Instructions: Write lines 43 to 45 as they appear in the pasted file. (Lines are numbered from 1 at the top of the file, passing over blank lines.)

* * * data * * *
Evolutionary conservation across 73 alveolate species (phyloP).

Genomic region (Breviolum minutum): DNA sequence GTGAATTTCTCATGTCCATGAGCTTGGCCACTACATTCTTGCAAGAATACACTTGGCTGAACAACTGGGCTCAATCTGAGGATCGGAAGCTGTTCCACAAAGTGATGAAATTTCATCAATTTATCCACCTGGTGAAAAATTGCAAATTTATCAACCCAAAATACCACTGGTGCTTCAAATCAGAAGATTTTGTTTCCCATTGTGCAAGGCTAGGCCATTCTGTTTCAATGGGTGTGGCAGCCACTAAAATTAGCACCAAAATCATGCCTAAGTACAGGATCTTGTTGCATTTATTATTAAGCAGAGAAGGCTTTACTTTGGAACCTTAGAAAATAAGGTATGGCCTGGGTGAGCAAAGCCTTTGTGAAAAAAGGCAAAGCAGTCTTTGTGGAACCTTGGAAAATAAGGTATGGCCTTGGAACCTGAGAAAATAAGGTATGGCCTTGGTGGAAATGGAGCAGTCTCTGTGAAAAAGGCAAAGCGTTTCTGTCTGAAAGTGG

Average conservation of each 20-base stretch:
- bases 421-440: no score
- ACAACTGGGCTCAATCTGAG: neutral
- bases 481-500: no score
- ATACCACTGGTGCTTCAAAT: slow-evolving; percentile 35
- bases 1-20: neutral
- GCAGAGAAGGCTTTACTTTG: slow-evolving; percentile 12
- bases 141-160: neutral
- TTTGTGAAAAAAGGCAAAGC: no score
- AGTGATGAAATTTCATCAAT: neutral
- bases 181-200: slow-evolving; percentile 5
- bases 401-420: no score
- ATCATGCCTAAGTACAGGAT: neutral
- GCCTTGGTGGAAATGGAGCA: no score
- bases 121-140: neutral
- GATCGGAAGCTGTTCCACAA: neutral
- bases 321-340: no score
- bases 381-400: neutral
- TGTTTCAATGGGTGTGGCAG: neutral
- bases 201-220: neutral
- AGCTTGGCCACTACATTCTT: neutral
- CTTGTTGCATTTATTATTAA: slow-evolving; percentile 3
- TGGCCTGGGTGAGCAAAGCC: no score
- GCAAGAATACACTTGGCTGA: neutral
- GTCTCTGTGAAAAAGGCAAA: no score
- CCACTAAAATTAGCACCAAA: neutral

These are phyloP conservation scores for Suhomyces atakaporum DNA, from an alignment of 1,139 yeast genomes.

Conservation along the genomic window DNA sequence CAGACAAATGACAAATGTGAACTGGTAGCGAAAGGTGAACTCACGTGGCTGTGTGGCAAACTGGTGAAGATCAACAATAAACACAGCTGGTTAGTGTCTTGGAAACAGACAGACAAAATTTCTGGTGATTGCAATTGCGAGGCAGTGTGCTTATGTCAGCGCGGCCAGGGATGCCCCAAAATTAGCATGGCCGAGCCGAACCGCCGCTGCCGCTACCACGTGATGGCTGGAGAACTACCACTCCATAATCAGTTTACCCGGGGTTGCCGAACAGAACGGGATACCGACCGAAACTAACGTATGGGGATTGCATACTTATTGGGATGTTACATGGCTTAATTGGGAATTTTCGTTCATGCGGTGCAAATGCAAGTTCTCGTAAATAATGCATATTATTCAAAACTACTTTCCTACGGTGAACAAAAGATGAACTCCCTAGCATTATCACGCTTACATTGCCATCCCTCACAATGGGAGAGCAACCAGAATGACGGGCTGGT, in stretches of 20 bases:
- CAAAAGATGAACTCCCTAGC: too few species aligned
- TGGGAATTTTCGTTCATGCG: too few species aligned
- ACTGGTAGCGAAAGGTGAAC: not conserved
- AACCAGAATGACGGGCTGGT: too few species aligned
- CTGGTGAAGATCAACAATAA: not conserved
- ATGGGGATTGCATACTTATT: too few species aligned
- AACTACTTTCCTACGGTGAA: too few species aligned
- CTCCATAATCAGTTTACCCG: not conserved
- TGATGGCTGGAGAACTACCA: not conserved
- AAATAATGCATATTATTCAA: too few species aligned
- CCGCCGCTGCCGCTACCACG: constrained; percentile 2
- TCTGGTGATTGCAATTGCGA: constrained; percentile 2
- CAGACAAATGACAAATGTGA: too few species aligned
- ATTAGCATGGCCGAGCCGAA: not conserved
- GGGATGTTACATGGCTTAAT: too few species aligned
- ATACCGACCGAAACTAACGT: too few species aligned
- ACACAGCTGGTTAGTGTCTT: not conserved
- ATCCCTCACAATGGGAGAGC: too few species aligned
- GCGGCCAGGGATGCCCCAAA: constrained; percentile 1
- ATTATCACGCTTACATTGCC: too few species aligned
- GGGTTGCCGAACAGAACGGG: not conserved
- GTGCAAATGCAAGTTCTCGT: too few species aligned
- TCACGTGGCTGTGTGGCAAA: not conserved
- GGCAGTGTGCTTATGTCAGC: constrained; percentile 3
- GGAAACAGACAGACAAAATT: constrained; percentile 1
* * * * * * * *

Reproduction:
- CAGACAAATGACAAATGTGA: too few species aligned
- ATTAGCATGGCCGAGCCGAA: not conserved
- GGGATGTTACATGGCTTAAT: too few species aligned